Bill Gates for a Day: Terrorism, Linotte
By Daniel Linotte
Terrorism is one of the main challenges to security and peace. It became a global problem, and represents a daily menace in many developed and developing countries. Tens of real or hypothetical terror-plot threats and thousands of individuals are under tight surveillance. The human and material costs of terrorism are tremendous. In 2006 only, there were 6,425 terrorist incidents, with 11,886 fatalities – about 75% of them took place in the Middle East/Persian Gulf region.
The 1990’s saw the emergence of religious factors behind terrorism, and a growing recourse to suicide attacks, which exacerbates tensions between civilizations. In particular, religious terrorism opposes the West to the Moslem world, undermines the integration of foreign communities in immigration countries, and stimulates xenophobia in many places. It may lead to international conflicts, and de facto it delays pacification in specific regions. In the long-term, terrorism could reduce the scope for political, social and economic progress in developing countries, enlarge the North-South divide in terms of wealth and income, and weaken democratic rules and human rights in the richer countries.
This text addresses terrorism with a focus on selected economic and policy issues, including a tentative Cost-Benefit Analysis of antiterrorism based on recent quantitative findings. Considering the vast amount of literature on terrorism published after 9/11, a selection of material had to be made, partly relying on personal preferences. It should be made clear that terrorism is a complex phenomenon that combines many factors such as social conditions, minority and majority status, social stratification and mobility, “territoriality”, history, politics, human rights and freedoms, governance and corruption, demographic trends, cultural identity and modernization.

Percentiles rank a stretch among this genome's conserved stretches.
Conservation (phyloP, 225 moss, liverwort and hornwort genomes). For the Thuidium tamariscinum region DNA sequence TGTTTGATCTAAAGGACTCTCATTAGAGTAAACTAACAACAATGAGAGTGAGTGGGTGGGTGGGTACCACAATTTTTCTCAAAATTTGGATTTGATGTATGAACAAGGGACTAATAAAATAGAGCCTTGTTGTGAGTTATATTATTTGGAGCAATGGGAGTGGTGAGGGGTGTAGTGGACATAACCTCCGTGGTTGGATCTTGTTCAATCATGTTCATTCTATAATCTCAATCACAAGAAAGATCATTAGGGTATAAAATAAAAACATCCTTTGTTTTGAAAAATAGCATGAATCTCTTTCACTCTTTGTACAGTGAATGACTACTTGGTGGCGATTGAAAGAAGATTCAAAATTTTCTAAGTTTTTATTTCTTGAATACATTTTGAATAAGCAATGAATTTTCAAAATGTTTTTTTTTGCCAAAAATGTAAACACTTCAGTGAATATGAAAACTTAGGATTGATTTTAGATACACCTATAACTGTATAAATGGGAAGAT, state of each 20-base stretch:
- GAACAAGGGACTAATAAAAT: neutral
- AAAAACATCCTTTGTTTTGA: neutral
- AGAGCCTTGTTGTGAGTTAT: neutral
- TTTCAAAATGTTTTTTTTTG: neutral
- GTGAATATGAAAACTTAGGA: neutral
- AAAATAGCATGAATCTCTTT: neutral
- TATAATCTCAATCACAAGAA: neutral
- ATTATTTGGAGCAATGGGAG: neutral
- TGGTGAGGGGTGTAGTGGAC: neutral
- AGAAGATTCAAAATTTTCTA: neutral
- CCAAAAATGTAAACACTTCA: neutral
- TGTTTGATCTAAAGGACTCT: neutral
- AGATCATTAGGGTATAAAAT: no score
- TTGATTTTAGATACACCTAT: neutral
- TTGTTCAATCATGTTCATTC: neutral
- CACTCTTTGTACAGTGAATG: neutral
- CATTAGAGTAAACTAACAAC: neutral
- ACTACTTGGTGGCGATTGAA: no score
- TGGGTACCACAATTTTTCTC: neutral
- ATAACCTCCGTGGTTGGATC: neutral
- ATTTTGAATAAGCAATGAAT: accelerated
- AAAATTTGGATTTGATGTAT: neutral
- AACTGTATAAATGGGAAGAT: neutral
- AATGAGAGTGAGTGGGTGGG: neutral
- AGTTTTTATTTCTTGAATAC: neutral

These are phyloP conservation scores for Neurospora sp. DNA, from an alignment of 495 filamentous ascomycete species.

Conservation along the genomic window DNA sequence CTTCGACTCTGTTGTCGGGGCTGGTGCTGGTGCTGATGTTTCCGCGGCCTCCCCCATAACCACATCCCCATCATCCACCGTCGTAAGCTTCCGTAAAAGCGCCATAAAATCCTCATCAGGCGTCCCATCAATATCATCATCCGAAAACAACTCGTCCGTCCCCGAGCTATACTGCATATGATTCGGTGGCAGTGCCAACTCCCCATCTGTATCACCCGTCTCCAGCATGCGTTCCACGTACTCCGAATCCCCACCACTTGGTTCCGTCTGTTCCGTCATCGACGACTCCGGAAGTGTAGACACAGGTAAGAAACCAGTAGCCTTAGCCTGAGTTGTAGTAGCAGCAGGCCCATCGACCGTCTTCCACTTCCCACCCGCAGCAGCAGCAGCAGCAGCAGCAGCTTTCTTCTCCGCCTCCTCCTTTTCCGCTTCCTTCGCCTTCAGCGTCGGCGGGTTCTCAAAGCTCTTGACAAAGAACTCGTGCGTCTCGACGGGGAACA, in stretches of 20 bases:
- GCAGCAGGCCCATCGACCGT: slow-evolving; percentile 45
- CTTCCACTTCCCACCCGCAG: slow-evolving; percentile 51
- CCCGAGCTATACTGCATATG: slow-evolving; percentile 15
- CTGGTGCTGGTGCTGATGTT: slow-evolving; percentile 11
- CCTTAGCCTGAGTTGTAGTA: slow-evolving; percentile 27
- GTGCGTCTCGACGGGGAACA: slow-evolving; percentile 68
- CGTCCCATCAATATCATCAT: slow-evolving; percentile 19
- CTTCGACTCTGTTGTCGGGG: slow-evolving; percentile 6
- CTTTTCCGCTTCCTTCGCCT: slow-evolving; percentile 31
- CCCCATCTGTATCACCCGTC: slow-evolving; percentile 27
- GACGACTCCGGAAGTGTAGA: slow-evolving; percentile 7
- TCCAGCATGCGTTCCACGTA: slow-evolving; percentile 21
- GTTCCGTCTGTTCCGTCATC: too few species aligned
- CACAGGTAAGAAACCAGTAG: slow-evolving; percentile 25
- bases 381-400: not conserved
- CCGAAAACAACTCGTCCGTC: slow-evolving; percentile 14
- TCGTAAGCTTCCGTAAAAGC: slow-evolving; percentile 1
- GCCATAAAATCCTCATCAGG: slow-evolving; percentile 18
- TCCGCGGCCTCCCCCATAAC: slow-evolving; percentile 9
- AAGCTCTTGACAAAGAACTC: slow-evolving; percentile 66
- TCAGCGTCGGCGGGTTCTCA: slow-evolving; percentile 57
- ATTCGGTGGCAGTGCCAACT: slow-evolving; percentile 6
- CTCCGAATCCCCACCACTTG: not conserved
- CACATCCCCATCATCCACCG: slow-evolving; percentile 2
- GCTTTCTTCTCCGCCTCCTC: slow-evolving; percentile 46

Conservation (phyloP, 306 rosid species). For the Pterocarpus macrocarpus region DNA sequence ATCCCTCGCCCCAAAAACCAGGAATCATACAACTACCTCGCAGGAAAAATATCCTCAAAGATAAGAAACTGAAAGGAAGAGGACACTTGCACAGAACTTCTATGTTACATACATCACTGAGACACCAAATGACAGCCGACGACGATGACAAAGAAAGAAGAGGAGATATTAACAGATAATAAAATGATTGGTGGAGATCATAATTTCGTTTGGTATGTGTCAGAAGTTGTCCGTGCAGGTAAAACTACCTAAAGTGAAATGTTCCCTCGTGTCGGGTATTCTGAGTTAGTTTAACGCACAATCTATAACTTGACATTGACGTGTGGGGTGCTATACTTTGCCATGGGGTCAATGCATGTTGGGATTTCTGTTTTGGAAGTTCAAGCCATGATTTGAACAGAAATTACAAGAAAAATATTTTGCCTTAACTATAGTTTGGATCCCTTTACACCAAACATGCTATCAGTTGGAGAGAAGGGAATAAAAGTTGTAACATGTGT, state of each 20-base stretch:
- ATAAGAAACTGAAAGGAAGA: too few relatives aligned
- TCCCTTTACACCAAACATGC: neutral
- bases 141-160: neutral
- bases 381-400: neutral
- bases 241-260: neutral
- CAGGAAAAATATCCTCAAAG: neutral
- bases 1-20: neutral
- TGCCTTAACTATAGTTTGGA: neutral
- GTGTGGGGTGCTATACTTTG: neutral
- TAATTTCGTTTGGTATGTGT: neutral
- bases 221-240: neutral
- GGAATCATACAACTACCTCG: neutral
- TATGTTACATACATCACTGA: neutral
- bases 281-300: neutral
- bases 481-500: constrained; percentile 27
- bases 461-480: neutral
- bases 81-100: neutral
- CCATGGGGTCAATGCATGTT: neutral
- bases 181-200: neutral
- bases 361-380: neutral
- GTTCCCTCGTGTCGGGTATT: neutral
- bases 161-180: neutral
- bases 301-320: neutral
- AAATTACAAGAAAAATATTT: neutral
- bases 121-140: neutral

Subsequently, for the sake of effectiveness, economic measures that address terrorism must be designed in the context of broad strategies that integrate other and more important dimensions, which goes far beyond the present work.